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Why The Fed’s Rates Aren’t the Same as Mortgage Rates
The Federal Reserve just raised the federal funds rate in an attempt to battle inflation — but the Fed’s rates and mortgage interest rates are not the same. For those looking to buy a home, it’s important to remember that what the Fed does isn’t directly related to mortgage rates. Here are three reasons why: The Federal Reserve is the country’s “central bank.” It controls the federal funds rate, which is the short-term rate that banks charge each other for overnight loans. Changing this rate is also one of the primary ways the Fed can impact inflation. Mortgage interest rates are most tied to the bond market. This means when there is high demand for mortgage-backed securities (mortgage bonds) sold in the bond market, rates usually decrease. When demand is low (usually when the stock market is performing well), mortgage rates increase. Mortgage rates are more affected by the overall health of the economy and its outlook, and they are also heavily impacted by inflation. When inflation increases, mortgage rates do, too. As inflation decreases, mortgage rates drop. Lower interest rates are also common during recessions. So, the Fed’s actions cause ripple effects that influence mortgage interest rates…but the Fed certainly doesn’t set them. In fact, the Fed’s most recent rate increase was simultaneous with mortgage rates falling!Read More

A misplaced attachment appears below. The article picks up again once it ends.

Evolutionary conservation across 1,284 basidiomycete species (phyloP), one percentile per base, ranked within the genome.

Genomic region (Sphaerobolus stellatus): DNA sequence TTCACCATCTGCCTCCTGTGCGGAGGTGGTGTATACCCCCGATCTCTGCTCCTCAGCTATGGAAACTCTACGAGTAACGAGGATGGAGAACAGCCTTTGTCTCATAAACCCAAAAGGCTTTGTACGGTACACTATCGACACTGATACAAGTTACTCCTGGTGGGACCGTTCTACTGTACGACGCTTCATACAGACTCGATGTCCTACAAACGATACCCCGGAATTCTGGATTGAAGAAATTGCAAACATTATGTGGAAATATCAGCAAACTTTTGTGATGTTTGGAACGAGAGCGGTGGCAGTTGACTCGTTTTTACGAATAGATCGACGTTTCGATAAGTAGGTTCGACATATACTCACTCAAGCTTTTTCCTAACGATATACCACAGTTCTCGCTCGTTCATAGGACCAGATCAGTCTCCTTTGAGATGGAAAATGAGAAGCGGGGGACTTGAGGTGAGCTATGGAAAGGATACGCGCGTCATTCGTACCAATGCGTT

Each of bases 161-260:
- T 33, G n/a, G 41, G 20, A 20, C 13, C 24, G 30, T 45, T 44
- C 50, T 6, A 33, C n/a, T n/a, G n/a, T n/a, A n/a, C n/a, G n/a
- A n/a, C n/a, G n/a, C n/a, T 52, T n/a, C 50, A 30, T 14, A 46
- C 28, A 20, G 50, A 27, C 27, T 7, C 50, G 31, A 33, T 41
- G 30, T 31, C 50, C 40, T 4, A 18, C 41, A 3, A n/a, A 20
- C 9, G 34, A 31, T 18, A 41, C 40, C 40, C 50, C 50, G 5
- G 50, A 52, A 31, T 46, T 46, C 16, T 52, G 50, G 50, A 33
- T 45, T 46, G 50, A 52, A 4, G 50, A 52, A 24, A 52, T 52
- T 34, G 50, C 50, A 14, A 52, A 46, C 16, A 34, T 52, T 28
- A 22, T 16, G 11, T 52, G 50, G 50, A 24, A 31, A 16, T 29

Major credit relief for consumers with medical collection debt
The three major credit reporting agencies – Equifax, Experian and TransUnion – are making significant changes to medical collection debt reporting. In an effort to help consumers who have struggled to pay unexpected medical bills, especially due to the pandemic, the agencies will remove nearly 70% of medical collection debt from consumer credit reports. What does this mean for borrowers? Credit scores are one of the most important factors influencing your financial wellbeing and abilities. If you’ve seen your credit score hurt by medical collection debt or if your finances are affected by unforeseen medical expenses in the future, these significant credit reporting changes could keep your score safe from taking a hit. Here are the details: Starting July 1, 2022, consumer credit reports will no longer include paid medical collection debt. Consumers will have more time to work with insurance and healthcare provides to address their medical debt before it’s reported on their credit file. Previously, unpaid medical debt would be reported after 6 months – that period has increased to one year. In 2023, the three credit reporting agencies will no longer include medical debt under $500 on credit reports. Read more from the Equifax newsroom by clicking here.Read More